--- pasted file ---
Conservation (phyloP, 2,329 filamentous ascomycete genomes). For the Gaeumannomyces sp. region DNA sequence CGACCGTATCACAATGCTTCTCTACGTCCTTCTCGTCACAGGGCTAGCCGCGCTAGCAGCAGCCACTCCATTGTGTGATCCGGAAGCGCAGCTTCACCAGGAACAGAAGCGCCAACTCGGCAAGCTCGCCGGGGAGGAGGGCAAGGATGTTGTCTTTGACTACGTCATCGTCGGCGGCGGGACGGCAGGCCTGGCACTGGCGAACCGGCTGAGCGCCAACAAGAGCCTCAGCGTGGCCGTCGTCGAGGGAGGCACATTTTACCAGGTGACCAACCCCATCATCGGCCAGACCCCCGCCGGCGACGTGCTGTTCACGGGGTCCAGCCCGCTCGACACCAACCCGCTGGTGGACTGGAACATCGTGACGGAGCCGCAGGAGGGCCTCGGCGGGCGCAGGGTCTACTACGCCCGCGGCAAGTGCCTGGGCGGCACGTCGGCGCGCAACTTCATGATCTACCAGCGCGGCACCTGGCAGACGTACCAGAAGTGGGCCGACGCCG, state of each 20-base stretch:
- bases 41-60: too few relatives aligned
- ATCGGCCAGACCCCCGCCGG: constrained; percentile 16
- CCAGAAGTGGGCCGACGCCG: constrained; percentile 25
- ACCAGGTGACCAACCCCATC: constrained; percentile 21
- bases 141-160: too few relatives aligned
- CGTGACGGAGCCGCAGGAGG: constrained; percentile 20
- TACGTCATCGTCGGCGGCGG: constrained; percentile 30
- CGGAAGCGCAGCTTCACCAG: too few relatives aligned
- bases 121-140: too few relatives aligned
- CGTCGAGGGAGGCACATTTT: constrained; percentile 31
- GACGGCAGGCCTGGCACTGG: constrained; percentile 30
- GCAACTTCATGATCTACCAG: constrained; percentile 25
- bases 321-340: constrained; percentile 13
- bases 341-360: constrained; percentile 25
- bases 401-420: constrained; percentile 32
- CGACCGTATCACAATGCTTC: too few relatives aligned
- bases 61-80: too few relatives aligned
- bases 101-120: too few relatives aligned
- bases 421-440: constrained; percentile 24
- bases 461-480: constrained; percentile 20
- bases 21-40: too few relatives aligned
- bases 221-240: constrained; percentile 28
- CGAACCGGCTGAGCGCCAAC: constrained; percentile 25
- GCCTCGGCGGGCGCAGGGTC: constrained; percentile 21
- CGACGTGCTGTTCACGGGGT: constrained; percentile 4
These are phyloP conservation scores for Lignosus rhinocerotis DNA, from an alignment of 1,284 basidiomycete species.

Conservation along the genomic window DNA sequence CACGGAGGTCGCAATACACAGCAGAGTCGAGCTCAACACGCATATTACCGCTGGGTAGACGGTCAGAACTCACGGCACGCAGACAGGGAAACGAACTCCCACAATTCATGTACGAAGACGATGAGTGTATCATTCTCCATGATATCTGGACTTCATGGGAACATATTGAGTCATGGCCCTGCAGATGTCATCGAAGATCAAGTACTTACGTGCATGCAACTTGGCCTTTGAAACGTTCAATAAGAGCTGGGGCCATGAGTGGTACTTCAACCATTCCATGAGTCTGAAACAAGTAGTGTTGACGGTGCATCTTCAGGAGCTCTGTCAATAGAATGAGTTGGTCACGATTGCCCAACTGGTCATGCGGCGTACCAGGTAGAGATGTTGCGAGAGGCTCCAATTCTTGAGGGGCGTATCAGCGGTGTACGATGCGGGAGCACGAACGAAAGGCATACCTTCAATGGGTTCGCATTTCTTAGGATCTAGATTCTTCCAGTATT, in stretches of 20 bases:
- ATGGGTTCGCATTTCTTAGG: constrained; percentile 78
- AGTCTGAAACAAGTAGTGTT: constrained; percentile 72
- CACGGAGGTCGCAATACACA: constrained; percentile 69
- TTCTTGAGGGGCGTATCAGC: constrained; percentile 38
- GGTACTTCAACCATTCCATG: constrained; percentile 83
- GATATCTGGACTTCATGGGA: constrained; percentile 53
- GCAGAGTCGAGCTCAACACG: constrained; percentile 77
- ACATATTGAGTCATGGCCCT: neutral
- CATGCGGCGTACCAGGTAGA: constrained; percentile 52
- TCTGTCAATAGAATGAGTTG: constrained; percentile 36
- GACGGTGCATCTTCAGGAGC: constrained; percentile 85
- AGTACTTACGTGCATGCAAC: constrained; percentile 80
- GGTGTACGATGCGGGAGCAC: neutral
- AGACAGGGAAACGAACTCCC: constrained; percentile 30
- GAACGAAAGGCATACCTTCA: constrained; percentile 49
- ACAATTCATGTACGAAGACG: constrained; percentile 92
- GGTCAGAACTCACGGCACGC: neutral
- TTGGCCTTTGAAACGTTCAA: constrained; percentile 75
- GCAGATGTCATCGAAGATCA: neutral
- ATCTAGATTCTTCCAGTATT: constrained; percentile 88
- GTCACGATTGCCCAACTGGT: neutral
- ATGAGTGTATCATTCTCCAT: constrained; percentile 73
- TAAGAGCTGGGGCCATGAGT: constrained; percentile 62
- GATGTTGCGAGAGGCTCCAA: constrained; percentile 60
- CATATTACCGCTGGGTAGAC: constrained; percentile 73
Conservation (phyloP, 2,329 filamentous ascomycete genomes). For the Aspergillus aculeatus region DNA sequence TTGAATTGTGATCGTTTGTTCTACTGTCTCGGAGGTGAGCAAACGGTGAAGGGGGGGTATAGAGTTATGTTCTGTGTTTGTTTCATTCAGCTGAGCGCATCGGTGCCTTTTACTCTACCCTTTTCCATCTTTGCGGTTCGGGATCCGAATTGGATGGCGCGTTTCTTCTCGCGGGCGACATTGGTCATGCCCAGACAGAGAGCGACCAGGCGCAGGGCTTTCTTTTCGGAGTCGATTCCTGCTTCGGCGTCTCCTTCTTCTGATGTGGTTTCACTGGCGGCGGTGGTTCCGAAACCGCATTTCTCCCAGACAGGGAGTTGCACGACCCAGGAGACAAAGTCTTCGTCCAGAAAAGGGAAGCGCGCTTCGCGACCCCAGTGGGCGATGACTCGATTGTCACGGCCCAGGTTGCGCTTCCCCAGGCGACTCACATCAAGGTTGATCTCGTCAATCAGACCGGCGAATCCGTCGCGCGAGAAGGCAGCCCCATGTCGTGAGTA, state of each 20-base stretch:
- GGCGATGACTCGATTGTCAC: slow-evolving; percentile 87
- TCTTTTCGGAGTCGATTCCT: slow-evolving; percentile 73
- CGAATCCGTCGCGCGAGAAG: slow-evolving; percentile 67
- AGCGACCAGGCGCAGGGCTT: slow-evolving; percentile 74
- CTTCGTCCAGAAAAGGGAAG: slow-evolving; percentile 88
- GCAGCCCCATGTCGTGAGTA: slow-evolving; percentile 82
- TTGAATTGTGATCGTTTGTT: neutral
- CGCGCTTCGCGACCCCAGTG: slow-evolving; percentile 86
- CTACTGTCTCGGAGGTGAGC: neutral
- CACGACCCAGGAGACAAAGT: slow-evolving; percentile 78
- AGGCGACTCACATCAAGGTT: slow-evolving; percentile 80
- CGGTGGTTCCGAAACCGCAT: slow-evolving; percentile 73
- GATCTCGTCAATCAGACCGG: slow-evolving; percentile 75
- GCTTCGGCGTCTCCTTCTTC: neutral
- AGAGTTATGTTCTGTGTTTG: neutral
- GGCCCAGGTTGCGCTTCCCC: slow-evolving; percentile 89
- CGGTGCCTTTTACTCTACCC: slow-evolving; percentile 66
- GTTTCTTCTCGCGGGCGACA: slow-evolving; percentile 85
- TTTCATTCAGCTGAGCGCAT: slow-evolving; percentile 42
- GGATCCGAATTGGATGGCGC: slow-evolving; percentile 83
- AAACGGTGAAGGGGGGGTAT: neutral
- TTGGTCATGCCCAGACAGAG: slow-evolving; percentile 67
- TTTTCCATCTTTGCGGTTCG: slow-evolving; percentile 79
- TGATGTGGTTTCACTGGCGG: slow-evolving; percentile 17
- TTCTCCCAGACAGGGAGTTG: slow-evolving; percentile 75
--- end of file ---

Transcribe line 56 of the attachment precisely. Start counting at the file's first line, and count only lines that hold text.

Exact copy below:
- TCTTTTCGGAGTCGATTCCT: slow-evolving; percentile 73